This week, Snapee brings to you exclusive insight into the life of a nurse currently serving on the frontline during COVID-19 pandemic.
Amanda* is a 27 years old Nurse currently working at a hospital as an inpatient nurse in a general medical ward that takes up medical cases which falls out of specific categories – cardiovascular, neurology, renal, etc. She has a degree and 1 year of working experience in Nursing.
Growing up as a Christian in a church that is strongly centred on missionary outreach, she saw how the locals in developing countries lacked access to basic healthcare. This sparked her interest and desire to make a difference through the Nursing profession.
Disclaimer: This is Amanda’s* personal work experience and may not be a good representation of all hospital practices. Names have been changed at the request of the interviewee to protect her identity.
How is working life Pre-COVID and Post-COVID?
Pre-COVID: As an inpatient nurse in a general medical ward, I took care of mostly elderly patients between the ages of 70 – 80 years old. Most of them have difficulties in activity of daily living (ADL), hence my work consists of feeding, bathing, or bringing them to the toilet. Essentially, a nurse’s job is to watch and care for the patients 24/7. Some of our daily tasks include:
Monitoring their conditions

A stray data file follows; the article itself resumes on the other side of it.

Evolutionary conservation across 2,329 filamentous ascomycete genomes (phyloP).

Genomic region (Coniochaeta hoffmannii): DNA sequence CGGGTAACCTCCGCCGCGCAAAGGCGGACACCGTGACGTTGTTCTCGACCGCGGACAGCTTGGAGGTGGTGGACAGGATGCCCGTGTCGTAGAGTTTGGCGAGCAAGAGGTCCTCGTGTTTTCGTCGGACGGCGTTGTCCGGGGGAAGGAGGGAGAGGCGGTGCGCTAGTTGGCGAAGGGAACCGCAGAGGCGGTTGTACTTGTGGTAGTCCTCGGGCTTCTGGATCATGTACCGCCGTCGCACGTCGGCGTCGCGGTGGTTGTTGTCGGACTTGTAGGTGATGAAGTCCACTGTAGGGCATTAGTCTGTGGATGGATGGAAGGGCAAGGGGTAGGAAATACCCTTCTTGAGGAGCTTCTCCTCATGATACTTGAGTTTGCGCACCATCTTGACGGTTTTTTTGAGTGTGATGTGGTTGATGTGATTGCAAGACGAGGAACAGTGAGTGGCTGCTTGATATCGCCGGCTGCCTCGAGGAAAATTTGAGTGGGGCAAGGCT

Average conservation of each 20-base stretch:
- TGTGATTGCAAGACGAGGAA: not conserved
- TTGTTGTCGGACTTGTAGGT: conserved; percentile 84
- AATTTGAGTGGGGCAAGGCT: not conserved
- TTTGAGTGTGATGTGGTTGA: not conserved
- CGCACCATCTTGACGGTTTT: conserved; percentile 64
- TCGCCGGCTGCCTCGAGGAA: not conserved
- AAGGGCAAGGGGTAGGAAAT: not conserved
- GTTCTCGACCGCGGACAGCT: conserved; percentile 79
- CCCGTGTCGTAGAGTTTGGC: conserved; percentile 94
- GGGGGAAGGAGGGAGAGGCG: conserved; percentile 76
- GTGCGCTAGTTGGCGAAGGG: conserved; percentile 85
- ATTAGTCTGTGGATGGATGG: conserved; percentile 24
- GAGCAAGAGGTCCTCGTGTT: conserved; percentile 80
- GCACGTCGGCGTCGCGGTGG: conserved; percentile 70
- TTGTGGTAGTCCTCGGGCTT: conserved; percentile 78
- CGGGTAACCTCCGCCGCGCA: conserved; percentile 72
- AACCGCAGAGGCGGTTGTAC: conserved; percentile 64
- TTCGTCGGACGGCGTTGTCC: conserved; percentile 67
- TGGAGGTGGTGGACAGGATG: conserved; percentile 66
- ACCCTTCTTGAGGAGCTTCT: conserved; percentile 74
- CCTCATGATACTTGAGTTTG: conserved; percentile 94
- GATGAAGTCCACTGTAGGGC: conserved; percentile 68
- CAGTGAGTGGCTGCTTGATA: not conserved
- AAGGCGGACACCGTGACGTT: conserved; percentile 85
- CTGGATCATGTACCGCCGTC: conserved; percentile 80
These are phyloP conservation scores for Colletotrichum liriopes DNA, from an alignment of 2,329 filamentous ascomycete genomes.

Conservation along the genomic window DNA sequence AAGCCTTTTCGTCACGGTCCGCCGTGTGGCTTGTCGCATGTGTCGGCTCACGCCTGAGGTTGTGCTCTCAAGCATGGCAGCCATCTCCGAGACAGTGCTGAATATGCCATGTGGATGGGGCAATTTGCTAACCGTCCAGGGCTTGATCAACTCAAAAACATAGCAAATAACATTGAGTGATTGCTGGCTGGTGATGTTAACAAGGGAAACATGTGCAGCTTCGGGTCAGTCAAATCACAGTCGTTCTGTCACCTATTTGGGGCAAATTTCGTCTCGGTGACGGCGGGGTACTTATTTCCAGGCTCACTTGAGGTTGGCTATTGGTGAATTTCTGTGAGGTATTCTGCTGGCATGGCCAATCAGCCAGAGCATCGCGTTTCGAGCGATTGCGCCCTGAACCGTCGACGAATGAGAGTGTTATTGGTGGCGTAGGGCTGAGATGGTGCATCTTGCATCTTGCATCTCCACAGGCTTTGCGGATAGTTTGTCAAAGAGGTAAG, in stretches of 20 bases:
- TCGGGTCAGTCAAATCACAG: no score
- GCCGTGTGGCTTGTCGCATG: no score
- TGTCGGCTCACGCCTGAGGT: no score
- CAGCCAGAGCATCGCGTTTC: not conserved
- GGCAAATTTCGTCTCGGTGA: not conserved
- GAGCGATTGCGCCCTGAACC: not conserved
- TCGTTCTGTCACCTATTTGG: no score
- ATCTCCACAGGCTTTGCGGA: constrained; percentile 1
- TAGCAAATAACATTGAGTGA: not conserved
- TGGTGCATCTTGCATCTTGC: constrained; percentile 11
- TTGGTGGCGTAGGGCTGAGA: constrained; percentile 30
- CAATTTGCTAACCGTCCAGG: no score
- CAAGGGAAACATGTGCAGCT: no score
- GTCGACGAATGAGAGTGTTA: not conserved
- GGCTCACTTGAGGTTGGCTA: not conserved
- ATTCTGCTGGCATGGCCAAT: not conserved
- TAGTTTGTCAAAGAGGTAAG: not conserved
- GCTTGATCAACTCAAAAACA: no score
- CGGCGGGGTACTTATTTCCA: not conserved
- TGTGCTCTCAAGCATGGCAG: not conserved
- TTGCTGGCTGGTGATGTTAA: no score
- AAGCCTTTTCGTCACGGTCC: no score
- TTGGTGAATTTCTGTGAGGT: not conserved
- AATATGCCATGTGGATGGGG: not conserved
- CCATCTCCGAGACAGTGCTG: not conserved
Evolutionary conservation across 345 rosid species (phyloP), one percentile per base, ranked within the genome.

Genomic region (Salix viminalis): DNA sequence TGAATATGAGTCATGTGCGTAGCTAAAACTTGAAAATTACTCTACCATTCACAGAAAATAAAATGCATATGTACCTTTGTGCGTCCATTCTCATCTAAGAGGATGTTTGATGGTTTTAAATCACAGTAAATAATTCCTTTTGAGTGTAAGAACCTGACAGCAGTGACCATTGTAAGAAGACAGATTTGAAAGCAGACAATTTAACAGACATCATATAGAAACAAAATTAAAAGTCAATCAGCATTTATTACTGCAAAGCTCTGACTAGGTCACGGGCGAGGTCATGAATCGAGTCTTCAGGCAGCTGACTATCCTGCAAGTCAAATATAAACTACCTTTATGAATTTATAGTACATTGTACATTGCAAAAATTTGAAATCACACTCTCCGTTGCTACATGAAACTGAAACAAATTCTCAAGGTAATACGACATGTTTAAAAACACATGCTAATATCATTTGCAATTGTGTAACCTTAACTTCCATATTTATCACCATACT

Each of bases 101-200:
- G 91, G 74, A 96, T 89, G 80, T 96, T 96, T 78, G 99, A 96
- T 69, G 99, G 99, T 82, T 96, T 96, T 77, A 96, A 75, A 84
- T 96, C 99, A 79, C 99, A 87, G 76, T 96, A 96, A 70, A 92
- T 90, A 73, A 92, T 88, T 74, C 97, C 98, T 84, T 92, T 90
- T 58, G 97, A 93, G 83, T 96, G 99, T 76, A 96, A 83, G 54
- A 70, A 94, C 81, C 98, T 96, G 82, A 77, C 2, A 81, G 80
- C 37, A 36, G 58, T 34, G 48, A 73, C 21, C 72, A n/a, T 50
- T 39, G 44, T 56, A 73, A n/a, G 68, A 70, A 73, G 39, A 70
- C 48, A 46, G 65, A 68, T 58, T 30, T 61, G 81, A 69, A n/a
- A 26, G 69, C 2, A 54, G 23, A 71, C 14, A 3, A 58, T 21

Informing doctors on changes or deterioration
Coordinating with other departments for scans and tests
Serving medication and food
Needless to say, we also render basic care such as cleaning a body after death or clearing faeces for patients with ADL.
Post-COVID: You have to don the full personal protection equipment (PPE) which includes – N95, face shield OR googles, hairnet, PPE gown, gloves, shoes which we cannot bring home, and shoe cover. We are also required to shower in the hospital at the end of our shifts. On top of routine nurse activities, there are additional protocols for new admissions and transfers, such as:
Swabbing of patients
Liaison with stakeholders to ensure zero bystanders in the immediate vicinity of a confirmed COVID-19 case
Orientation on aftercare for discharged patients
The workflow and demands pre and post COVID are very different and cannot be compared, with very different patient profiles – elderly vs generally fit migrant workers. The learning curve for both is steep in their own ways.
What happens when a patient is admitted to your ward?
Metaphorically speaking, my ward takes care of patients who are in between Community Care Facility (CCF) and Intensive Care Unit (ICU), basically, those who are sicker than usual but not in critical condition. We care for them until they are well enough to be transferred to CCF, or if their condition worsens, to ICU. My patients consist of mostly new diagnoses who are infectious and carry some or all of the symptoms – high fever, sore throat, cough, some with other premorbid conditions that may complicate the healing process.
How is your ward like in terms of space?